A snapshot of Argentine farming sectors changes
This post is also available in: Portuguese (Brazil)
Where agribusiness goes in Argentina, so does the country. The latest National Survey of Agricultural Producers (ENPA), was conducted the Agribusiness Centre of the Universidad Austral, in partnership with the Centre for Agribusiness at Purdue University (USA), reflects how the farming activity is changing in the view of many producers. A new model, more capital intensive per hectare, exists now in order to grow products more integrated into the chain individually or associatively with other producers. They are leaving behind the old model to the rise of the “mega-producer” using leased land for financial leverage.
There will be more growth in crops other than soybeans, such as wheat and corn, and the production of beef, pork and milk production. Plus increased nut plantations, olives and vineyards. Previously an export tax on all grains encouraged growers to focus on Soy.
All these projections were made at the World Conference on Management and Agribusiness Management Association International Food and Agribusiness (IFAMA), held this week in Buenos Aires. IFAMA is an NGO, focused on agribusiness which has, among its main partners, 25 universities from five continents, including the Austral University.
The survey covered 818 producers in the core of the humid pampas in Buenos Aires, Cordoba, Santa Fe and Entre Rios regions. The area represents 87% of soybean production (around 50 million tonnes average harvests 2012/13 2015/2016).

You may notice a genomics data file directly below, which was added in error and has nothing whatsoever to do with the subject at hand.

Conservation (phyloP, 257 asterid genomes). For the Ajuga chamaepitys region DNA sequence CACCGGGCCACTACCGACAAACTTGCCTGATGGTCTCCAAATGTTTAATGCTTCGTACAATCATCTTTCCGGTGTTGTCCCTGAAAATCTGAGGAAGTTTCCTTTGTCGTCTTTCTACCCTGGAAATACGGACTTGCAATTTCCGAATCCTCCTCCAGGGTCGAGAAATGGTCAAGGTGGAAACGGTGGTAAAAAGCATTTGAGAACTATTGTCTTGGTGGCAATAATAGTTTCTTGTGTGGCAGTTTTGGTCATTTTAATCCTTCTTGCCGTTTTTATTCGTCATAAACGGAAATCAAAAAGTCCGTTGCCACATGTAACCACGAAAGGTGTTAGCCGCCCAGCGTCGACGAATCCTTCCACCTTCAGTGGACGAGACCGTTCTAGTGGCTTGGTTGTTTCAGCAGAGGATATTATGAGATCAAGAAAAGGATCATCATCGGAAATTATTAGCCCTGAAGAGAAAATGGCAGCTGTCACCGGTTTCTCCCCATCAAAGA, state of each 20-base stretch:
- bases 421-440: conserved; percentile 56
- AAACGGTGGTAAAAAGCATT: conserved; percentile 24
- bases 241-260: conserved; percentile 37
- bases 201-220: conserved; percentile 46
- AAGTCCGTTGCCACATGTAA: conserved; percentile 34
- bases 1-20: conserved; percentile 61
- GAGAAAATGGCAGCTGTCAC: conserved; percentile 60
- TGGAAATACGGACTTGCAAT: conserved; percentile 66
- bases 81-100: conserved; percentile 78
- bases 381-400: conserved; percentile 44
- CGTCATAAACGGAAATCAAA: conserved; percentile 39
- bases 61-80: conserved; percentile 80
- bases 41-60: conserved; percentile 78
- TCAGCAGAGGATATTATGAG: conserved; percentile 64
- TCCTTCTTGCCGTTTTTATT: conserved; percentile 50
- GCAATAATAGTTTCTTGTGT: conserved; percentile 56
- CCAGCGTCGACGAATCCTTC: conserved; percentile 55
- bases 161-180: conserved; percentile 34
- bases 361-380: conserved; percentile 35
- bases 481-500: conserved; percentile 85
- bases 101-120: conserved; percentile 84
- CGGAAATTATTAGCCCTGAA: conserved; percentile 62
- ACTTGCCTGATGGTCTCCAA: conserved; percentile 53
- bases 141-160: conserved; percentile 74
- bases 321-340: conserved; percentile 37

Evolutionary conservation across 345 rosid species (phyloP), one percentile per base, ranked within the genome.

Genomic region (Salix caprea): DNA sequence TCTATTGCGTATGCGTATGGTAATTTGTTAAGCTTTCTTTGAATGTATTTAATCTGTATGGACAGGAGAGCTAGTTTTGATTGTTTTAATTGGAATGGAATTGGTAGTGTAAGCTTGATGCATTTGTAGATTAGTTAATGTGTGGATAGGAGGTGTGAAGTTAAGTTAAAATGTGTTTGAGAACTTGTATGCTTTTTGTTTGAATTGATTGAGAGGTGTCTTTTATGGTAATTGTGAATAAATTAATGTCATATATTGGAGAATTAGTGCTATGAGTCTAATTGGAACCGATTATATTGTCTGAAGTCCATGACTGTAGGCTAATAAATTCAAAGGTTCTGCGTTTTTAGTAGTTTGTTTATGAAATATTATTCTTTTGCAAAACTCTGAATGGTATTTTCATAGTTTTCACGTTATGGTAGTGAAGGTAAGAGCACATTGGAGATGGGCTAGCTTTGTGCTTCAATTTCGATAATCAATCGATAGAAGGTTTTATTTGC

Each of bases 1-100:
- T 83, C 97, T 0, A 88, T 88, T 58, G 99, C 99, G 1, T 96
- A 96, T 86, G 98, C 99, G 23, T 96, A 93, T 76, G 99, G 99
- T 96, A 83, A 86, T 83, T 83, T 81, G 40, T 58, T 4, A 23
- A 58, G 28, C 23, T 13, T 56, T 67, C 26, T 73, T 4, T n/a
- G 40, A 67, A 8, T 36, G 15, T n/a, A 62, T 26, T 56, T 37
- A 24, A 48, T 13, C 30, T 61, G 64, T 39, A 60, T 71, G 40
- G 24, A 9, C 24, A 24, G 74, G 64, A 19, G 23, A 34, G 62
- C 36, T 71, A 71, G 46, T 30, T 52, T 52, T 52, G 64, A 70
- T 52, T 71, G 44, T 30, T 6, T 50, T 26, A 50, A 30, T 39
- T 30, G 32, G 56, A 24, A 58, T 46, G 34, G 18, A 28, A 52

A key feature of the survey was that for the next five years, seven out of ten producers plan new substantial investments. While five-year option horizontal expansion, autonomous (more hectares/more production without external partners) represents 64.7% and the horizontal associated (with external partners) 29.4%, becomes important in order to grow vertically. The survey reflects that 25.9% provide project growth vertically associated (with external partners) and another 38.4% which provides for independent vertical expansion (individually).
“We do not think only in the traditional agricultural business, but we need to be more competitive. Producers see in their areas cases where they can become more competitive and earn more money,” said Bernardo Piazzardi, professor also at the Austral University.
Associated vertical growth, eg “mega-producers” (those farming over 10,000 hectares), go from being 14% in the next 12 months to 54% within five years. In addition, when the segments are analysed, an important fact is that within five-years 14% of producers said that investment in bioenergy will increase to 27%. According to the professors of the university, this scenario also means a challenge for some banks to set credit in line with these new investments. “There are banks putting together a new business plan based on this,” Feeney said.
In the 2009 survey, 80% of farmers rented at least a portion of the total cultivated land they farmed on. In 2012 that percentage dropped to 72% and for the last survey, 61%. This means that the producer does not want to take so many risks on the business side of farming.